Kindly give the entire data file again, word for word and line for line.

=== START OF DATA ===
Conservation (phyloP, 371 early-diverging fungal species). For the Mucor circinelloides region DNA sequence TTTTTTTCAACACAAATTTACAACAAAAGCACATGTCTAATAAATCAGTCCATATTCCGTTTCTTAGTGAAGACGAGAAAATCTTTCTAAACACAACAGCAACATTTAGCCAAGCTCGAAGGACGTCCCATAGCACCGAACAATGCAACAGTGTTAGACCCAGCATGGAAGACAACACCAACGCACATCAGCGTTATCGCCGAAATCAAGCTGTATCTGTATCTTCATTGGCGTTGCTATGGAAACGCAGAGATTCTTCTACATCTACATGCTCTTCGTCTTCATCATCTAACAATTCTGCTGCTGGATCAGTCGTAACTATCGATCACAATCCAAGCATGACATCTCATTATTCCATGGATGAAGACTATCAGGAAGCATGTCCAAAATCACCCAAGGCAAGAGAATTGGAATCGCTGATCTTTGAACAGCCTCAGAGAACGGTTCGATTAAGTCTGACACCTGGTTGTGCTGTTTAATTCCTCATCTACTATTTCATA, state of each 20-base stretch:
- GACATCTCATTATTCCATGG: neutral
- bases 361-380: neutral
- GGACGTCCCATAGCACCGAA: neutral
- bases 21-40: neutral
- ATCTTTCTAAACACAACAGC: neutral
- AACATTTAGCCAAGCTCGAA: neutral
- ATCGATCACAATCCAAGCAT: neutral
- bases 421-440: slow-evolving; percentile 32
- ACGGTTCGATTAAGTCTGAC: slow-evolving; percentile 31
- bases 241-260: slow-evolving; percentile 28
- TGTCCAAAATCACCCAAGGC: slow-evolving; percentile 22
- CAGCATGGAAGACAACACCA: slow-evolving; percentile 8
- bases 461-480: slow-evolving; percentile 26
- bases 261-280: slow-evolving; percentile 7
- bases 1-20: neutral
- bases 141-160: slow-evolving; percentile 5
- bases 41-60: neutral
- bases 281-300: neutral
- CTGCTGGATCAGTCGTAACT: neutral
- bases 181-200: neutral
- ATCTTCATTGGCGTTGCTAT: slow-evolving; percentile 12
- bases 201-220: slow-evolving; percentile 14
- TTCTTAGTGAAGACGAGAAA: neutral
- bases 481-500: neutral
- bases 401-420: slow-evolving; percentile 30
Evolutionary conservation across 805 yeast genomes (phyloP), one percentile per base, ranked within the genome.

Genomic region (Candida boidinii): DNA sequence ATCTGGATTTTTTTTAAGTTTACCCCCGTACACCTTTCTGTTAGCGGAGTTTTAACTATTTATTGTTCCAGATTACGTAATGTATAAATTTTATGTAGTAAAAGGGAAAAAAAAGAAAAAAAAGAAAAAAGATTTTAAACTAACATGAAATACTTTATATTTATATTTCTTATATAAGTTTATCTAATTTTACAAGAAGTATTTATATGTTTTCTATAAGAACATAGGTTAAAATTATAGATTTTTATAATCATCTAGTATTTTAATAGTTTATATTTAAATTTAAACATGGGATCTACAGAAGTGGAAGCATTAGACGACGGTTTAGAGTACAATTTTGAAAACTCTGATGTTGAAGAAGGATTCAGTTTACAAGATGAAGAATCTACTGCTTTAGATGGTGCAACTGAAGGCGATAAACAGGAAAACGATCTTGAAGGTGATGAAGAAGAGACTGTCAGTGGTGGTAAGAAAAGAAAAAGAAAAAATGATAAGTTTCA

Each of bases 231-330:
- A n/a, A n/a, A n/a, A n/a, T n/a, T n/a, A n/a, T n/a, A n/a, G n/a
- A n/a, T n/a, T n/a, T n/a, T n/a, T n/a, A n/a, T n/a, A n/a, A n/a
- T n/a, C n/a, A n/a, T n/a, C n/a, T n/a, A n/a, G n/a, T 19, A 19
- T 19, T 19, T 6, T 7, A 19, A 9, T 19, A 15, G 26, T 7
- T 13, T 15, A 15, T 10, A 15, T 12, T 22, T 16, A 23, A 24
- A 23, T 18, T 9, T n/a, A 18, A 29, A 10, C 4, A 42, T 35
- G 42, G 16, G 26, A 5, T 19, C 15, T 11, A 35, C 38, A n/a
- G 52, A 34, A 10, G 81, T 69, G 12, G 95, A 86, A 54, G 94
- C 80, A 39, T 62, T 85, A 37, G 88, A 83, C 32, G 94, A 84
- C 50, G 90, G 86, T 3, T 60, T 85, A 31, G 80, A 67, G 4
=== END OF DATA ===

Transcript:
Conservation (phyloP, 371 early-diverging fungal species). For the Mucor circinelloides region DNA sequence TTTTTTTCAACACAAATTTACAACAAAAGCACATGTCTAATAAATCAGTCCATATTCCGTTTCTTAGTGAAGACGAGAAAATCTTTCTAAACACAACAGCAACATTTAGCCAAGCTCGAAGGACGTCCCATAGCACCGAACAATGCAACAGTGTTAGACCCAGCATGGAAGACAACACCAACGCACATCAGCGTTATCGCCGAAATCAAGCTGTATCTGTATCTTCATTGGCGTTGCTATGGAAACGCAGAGATTCTTCTACATCTACATGCTCTTCGTCTTCATCATCTAACAATTCTGCTGCTGGATCAGTCGTAACTATCGATCACAATCCAAGCATGACATCTCATTATTCCATGGATGAAGACTATCAGGAAGCATGTCCAAAATCACCCAAGGCAAGAGAATTGGAATCGCTGATCTTTGAACAGCCTCAGAGAACGGTTCGATTAAGTCTGACACCTGGTTGTGCTGTTTAATTCCTCATCTACTATTTCATA, state of each 20-base stretch:
- GACATCTCATTATTCCATGG: neutral
- bases 361-380: neutral
- GGACGTCCCATAGCACCGAA: neutral
- bases 21-40: neutral
- ATCTTTCTAAACACAACAGC: neutral
- AACATTTAGCCAAGCTCGAA: neutral
- ATCGATCACAATCCAAGCAT: neutral
- bases 421-440: slow-evolving; percentile 32
- ACGGTTCGATTAAGTCTGAC: slow-evolving; percentile 31
- bases 241-260: slow-evolving; percentile 28
- TGTCCAAAATCACCCAAGGC: slow-evolving; percentile 22
- CAGCATGGAAGACAACACCA: slow-evolving; percentile 8
- bases 461-480: slow-evolving; percentile 26
- bases 261-280: slow-evolving; percentile 7
- bases 1-20: neutral
- bases 141-160: slow-evolving; percentile 5
- bases 41-60: neutral
- bases 281-300: neutral
- CTGCTGGATCAGTCGTAACT: neutral
- bases 181-200: neutral
- ATCTTCATTGGCGTTGCTAT: slow-evolving; percentile 12
- bases 201-220: slow-evolving; percentile 14
- TTCTTAGTGAAGACGAGAAA: neutral
- bases 481-500: neutral
- bases 401-420: slow-evolving; percentile 30
Evolutionary conservation across 805 yeast genomes (phyloP), one percentile per base, ranked within the genome.

Genomic region (Candida boidinii): DNA sequence ATCTGGATTTTTTTTAAGTTTACCCCCGTACACCTTTCTGTTAGCGGAGTTTTAACTATTTATTGTTCCAGATTACGTAATGTATAAATTTTATGTAGTAAAAGGGAAAAAAAAGAAAAAAAAGAAAAAAGATTTTAAACTAACATGAAATACTTTATATTTATATTTCTTATATAAGTTTATCTAATTTTACAAGAAGTATTTATATGTTTTCTATAAGAACATAGGTTAAAATTATAGATTTTTATAATCATCTAGTATTTTAATAGTTTATATTTAAATTTAAACATGGGATCTACAGAAGTGGAAGCATTAGACGACGGTTTAGAGTACAATTTTGAAAACTCTGATGTTGAAGAAGGATTCAGTTTACAAGATGAAGAATCTACTGCTTTAGATGGTGCAACTGAAGGCGATAAACAGGAAAACGATCTTGAAGGTGATGAAGAAGAGACTGTCAGTGGTGGTAAGAAAAGAAAAAGAAAAAATGATAAGTTTCA

Each of bases 231-330:
- A n/a, A n/a, A n/a, A n/a, T n/a, T n/a, A n/a, T n/a, A n/a, G n/a
- A n/a, T n/a, T n/a, T n/a, T n/a, T n/a, A n/a, T n/a, A n/a, A n/a
- T n/a, C n/a, A n/a, T n/a, C n/a, T n/a, A n/a, G n/a, T 19, A 19
- T 19, T 19, T 6, T 7, A 19, A 9, T 19, A 15, G 26, T 7
- T 13, T 15, A 15, T 10, A 15, T 12, T 22, T 16, A 23, A 24
- A 23, T 18, T 9, T n/a, A 18, A 29, A 10, C 4, A 42, T 35
- G 42, G 16, G 26, A 5, T 19, C 15, T 11, A 35, C 38, A n/a
- G 52, A 34, A 10, G 81, T 69, G 12, G 95, A 86, A 54, G 94
- C 80, A 39, T 62, T 85, A 37, G 88, A 83, C 32, G 94, A 84
- C 50, G 90, G 86, T 3, T 60, T 85, A 31, G 80, A 67, G 4